The fact that I have ADHD (and most likely, my husband too) is the driving factor in them having it. They inherited it from me.
Bad parenting can cause a whole host of mental health issues in children and adults, but ADHD isn’t one of them. So stop blaming the parents for everything people. They’re doing the best they can just like the rest of us!
6) You’ll get addicted to your meds
Meds were my biggest fear when I was going through my oldest daughter’s ADHD journey. Everyone I loved and trusted was dead set against her taking medication to control her ADHD. They had me convinced it was unnecessary and harmful to her.
I believed medicating meant leading her toward a dark path of substance abuse and failure. I wish I had never listened to them.
They’re idiots (not really I love you guys, but you really had no clue what you were talking about). I can see why people might think the meds lead to addiction, but let’s reframe that thinking right quick.
If you have type 1 diabetes, you are required to take insulin every day for the rest of your life or risk death. Does that mean you’re addicted to insulin? No?
While I realize ADHD is not life-threatening like diabetes, it can be threatening to quality of life. So, just like you wouldn’t deny a diabetic their medication, you shouldn’t deny someone with ADHD theirs.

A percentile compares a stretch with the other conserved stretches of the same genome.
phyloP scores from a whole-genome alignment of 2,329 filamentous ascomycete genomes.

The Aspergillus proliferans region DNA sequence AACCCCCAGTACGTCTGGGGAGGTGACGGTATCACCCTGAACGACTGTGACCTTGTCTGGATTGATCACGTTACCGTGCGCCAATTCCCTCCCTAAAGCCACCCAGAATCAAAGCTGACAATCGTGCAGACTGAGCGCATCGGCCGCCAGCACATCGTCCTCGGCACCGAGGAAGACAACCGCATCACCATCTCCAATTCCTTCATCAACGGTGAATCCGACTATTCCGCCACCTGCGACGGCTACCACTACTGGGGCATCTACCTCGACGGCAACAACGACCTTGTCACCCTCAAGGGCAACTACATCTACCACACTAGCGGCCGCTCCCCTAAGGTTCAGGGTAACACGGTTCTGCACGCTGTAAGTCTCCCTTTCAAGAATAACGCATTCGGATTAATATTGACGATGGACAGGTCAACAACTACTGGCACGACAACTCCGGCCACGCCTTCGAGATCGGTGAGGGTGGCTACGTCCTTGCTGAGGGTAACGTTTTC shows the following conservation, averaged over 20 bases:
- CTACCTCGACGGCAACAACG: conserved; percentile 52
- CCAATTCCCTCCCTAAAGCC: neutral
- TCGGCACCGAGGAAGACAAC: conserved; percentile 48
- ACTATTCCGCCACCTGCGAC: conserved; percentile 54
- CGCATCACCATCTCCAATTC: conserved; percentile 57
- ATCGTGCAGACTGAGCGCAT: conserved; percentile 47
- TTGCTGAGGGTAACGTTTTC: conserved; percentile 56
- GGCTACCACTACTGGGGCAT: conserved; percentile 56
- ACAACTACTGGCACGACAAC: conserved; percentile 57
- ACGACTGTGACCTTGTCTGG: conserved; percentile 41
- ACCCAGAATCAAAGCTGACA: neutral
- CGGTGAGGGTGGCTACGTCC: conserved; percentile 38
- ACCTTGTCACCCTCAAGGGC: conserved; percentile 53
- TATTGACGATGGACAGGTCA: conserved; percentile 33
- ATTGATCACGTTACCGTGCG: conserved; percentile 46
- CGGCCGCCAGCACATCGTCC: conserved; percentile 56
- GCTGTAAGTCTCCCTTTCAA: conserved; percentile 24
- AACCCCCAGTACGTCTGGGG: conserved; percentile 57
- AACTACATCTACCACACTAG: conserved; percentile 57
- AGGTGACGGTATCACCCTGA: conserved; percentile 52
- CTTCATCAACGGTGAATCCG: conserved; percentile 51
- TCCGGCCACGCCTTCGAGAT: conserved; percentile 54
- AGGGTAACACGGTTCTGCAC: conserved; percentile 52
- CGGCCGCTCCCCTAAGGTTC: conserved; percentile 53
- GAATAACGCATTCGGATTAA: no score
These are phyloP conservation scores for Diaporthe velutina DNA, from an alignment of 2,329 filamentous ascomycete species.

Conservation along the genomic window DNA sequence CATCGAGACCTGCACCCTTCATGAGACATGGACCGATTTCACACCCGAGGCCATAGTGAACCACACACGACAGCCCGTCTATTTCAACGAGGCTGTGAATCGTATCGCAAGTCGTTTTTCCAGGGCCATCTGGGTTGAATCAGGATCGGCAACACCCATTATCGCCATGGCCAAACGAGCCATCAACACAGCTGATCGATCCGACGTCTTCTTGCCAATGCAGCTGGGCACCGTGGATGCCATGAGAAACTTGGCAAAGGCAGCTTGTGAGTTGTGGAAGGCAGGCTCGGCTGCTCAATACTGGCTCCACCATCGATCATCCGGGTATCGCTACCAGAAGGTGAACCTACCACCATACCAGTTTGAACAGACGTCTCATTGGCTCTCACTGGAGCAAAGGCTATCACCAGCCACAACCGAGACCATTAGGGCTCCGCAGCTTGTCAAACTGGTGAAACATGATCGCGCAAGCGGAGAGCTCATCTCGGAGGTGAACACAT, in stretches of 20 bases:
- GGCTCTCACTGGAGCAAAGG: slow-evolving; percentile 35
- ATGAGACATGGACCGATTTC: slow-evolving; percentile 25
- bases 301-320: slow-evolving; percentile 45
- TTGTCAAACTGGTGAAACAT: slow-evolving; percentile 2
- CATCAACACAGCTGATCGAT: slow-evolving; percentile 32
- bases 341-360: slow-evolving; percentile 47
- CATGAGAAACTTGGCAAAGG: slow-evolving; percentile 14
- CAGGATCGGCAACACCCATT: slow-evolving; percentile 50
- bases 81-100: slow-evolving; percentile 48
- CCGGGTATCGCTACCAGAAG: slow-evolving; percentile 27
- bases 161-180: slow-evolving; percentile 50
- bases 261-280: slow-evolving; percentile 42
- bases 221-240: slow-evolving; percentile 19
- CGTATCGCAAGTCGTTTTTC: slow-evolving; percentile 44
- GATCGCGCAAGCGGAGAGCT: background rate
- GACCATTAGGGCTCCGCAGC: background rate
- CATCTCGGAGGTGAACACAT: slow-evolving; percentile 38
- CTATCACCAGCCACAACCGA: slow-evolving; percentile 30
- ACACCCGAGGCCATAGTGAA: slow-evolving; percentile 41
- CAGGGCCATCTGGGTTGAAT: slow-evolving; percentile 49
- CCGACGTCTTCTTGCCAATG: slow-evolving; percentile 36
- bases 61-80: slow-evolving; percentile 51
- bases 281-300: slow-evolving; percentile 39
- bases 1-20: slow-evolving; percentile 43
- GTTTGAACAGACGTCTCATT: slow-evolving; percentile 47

My daughter taking the medicine she needs likely prevented a downward spiral into addiction and self-medicating. The exact opposite of what I let my well-meaning confidants convince me of years ago.
I wanted to add this one as a bonus because it actually deserves an article to itself. One of these biggest and possibly most harmful ADHD myths is that it is over-diagnosed.
The notion that ADHD is over-diagnosed is insane!
If anything, it is underdiagnosed in those who need it the most…
Minorities and women are traditionally under-diagnosed and frequently misdiagnosed.
Women are likely to go undiagnosed/misdiagnosed due to the similarity in symptoms with anxiety and depression. They are also less likely to exhibit symptoms of hyperactivity, especially as they get older, and the signs of inattention can easily be missed.
Minorities are a whole other can of worms. Many still don’t feel the need to seek out help for mental health issues in the first place.
They instead turn to religion. Leaving many undiagnosed because they never seek testing or treatment.
The other cause of underdiagnosis in minorities is the dismissive attitude in our society of the “bad behaviors” among minority groups.
Example: A black boy that interrupts the teacher is labeled as a trouble maker and sent to the principal. While his Caucasian counterpart must be acting out because of something happening to or around him. His behavior is investigated, and a source found. While the other child is punished for actions, he neither understands or can control…
Setting the record straight
Now that you are armed with more accurate information, please correct the myths the next time you hear them.
It is just as harmful to keep silent as it is to tell a lie in the first place.
I trust that you will do your best to advocate for yourself and your children. Feel free to share this list on social media and spread the word. The more we educate neurotypicals, the easier it will be for us all to happily coexist. Some may even join the cause! And let’s not forget the others like us.
Some haven’t found their way to a diagnosis yet, and that may be because they believe the myths.
So, do your part to get the information in front of them and help them gain control of their life or their child’s life. Remember, you’re essential, and you can help others.
“Be the change you want to see in the world!”
Until next time…